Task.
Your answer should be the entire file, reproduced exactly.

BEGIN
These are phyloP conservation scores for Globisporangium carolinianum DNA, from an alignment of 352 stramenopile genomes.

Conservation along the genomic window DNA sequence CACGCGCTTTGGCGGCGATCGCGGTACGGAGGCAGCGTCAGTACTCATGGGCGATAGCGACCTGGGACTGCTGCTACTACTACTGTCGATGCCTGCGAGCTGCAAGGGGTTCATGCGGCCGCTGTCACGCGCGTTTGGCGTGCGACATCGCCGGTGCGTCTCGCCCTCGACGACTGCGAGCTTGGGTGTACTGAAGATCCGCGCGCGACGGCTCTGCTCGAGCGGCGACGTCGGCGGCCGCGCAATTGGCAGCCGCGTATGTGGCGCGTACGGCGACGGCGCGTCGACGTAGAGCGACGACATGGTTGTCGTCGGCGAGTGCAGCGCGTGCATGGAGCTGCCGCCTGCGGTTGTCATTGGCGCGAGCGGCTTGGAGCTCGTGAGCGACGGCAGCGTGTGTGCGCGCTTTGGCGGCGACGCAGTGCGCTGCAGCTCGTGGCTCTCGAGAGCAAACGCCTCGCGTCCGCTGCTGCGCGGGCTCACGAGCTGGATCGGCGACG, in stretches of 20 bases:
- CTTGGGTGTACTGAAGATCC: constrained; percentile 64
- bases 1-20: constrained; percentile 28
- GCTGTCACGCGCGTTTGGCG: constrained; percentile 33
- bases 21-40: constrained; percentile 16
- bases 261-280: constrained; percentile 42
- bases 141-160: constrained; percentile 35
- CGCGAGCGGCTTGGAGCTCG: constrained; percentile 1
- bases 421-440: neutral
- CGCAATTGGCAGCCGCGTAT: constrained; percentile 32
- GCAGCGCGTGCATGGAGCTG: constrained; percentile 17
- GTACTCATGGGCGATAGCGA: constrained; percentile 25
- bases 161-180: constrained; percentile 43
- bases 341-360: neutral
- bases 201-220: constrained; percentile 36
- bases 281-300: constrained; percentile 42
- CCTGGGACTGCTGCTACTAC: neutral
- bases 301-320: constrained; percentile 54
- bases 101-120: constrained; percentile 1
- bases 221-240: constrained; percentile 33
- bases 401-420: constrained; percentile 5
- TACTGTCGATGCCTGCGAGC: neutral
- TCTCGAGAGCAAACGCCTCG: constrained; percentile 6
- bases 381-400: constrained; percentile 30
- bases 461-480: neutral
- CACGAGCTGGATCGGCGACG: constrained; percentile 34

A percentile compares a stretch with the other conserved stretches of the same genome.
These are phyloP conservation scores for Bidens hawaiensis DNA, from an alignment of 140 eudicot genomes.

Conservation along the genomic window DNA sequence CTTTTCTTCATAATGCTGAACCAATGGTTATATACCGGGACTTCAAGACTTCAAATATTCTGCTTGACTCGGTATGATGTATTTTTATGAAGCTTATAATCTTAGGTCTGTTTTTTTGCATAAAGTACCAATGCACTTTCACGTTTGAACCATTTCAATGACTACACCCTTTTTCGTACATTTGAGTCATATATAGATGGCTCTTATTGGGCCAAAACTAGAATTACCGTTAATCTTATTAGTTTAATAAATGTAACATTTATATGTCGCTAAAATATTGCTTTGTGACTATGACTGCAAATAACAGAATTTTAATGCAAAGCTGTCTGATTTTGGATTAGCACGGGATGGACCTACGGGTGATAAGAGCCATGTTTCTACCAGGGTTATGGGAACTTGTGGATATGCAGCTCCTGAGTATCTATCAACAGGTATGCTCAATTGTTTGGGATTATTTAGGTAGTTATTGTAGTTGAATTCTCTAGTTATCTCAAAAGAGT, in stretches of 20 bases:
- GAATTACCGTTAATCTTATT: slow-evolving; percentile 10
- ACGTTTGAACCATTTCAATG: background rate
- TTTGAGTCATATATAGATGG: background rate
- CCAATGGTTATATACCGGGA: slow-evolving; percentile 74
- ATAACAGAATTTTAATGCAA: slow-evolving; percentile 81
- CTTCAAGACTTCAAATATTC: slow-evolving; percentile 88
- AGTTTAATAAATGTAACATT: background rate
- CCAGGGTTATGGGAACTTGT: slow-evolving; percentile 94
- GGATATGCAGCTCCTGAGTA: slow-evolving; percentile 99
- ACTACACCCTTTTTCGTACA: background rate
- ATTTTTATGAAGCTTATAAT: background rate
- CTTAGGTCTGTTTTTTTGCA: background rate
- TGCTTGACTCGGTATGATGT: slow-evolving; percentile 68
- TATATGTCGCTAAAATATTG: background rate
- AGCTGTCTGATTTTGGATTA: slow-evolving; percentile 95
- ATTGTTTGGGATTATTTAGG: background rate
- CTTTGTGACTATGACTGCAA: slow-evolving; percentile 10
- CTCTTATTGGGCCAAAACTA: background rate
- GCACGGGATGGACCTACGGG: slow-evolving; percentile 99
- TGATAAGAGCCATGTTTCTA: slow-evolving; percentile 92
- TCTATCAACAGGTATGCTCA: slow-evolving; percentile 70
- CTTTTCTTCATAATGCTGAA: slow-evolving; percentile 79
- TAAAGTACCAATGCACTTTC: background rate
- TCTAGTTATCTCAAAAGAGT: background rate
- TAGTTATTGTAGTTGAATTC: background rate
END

These are phyloP conservation scores for Globisporangium carolinianum DNA, from an alignment of 352 stramenopile genomes.

Conservation along the genomic window DNA sequence CACGCGCTTTGGCGGCGATCGCGGTACGGAGGCAGCGTCAGTACTCATGGGCGATAGCGACCTGGGACTGCTGCTACTACTACTGTCGATGCCTGCGAGCTGCAAGGGGTTCATGCGGCCGCTGTCACGCGCGTTTGGCGTGCGACATCGCCGGTGCGTCTCGCCCTCGACGACTGCGAGCTTGGGTGTACTGAAGATCCGCGCGCGACGGCTCTGCTCGAGCGGCGACGTCGGCGGCCGCGCAATTGGCAGCCGCGTATGTGGCGCGTACGGCGACGGCGCGTCGACGTAGAGCGACGACATGGTTGTCGTCGGCGAGTGCAGCGCGTGCATGGAGCTGCCGCCTGCGGTTGTCATTGGCGCGAGCGGCTTGGAGCTCGTGAGCGACGGCAGCGTGTGTGCGCGCTTTGGCGGCGACGCAGTGCGCTGCAGCTCGTGGCTCTCGAGAGCAAACGCCTCGCGTCCGCTGCTGCGCGGGCTCACGAGCTGGATCGGCGACG, in stretches of 20 bases:
- CTTGGGTGTACTGAAGATCC: constrained; percentile 64
- bases 1-20: constrained; percentile 28
- GCTGTCACGCGCGTTTGGCG: constrained; percentile 33
- bases 21-40: constrained; percentile 16
- bases 261-280: constrained; percentile 42
- bases 141-160: constrained; percentile 35
- CGCGAGCGGCTTGGAGCTCG: constrained; percentile 1
- bases 421-440: neutral
- CGCAATTGGCAGCCGCGTAT: constrained; percentile 32
- GCAGCGCGTGCATGGAGCTG: constrained; percentile 17
- GTACTCATGGGCGATAGCGA: constrained; percentile 25
- bases 161-180: constrained; percentile 43
- bases 341-360: neutral
- bases 201-220: constrained; percentile 36
- bases 281-300: constrained; percentile 42
- CCTGGGACTGCTGCTACTAC: neutral
- bases 301-320: constrained; percentile 54
- bases 101-120: constrained; percentile 1
- bases 221-240: constrained; percentile 33
- bases 401-420: constrained; percentile 5
- TACTGTCGATGCCTGCGAGC: neutral
- TCTCGAGAGCAAACGCCTCG: constrained; percentile 6
- bases 381-400: constrained; percentile 30
- bases 461-480: neutral
- CACGAGCTGGATCGGCGACG: constrained; percentile 34

A percentile compares a stretch with the other conserved stretches of the same genome.
These are phyloP conservation scores for Bidens hawaiensis DNA, from an alignment of 140 eudicot genomes.

Conservation along the genomic window DNA sequence CTTTTCTTCATAATGCTGAACCAATGGTTATATACCGGGACTTCAAGACTTCAAATATTCTGCTTGACTCGGTATGATGTATTTTTATGAAGCTTATAATCTTAGGTCTGTTTTTTTGCATAAAGTACCAATGCACTTTCACGTTTGAACCATTTCAATGACTACACCCTTTTTCGTACATTTGAGTCATATATAGATGGCTCTTATTGGGCCAAAACTAGAATTACCGTTAATCTTATTAGTTTAATAAATGTAACATTTATATGTCGCTAAAATATTGCTTTGTGACTATGACTGCAAATAACAGAATTTTAATGCAAAGCTGTCTGATTTTGGATTAGCACGGGATGGACCTACGGGTGATAAGAGCCATGTTTCTACCAGGGTTATGGGAACTTGTGGATATGCAGCTCCTGAGTATCTATCAACAGGTATGCTCAATTGTTTGGGATTATTTAGGTAGTTATTGTAGTTGAATTCTCTAGTTATCTCAAAAGAGT, in stretches of 20 bases:
- GAATTACCGTTAATCTTATT: slow-evolving; percentile 10
- ACGTTTGAACCATTTCAATG: background rate
- TTTGAGTCATATATAGATGG: background rate
- CCAATGGTTATATACCGGGA: slow-evolving; percentile 74
- ATAACAGAATTTTAATGCAA: slow-evolving; percentile 81
- CTTCAAGACTTCAAATATTC: slow-evolving; percentile 88
- AGTTTAATAAATGTAACATT: background rate
- CCAGGGTTATGGGAACTTGT: slow-evolving; percentile 94
- GGATATGCAGCTCCTGAGTA: slow-evolving; percentile 99
- ACTACACCCTTTTTCGTACA: background rate
- ATTTTTATGAAGCTTATAAT: background rate
- CTTAGGTCTGTTTTTTTGCA: background rate
- TGCTTGACTCGGTATGATGT: slow-evolving; percentile 68
- TATATGTCGCTAAAATATTG: background rate
- AGCTGTCTGATTTTGGATTA: slow-evolving; percentile 95
- ATTGTTTGGGATTATTTAGG: background rate
- CTTTGTGACTATGACTGCAA: slow-evolving; percentile 10
- CTCTTATTGGGCCAAAACTA: background rate
- GCACGGGATGGACCTACGGG: slow-evolving; percentile 99
- TGATAAGAGCCATGTTTCTA: slow-evolving; percentile 92
- TCTATCAACAGGTATGCTCA: slow-evolving; percentile 70
- CTTTTCTTCATAATGCTGAA: slow-evolving; percentile 79
- TAAAGTACCAATGCACTTTC: background rate
- TCTAGTTATCTCAAAAGAGT: background rate
- TAGTTATTGTAGTTGAATTC: background rate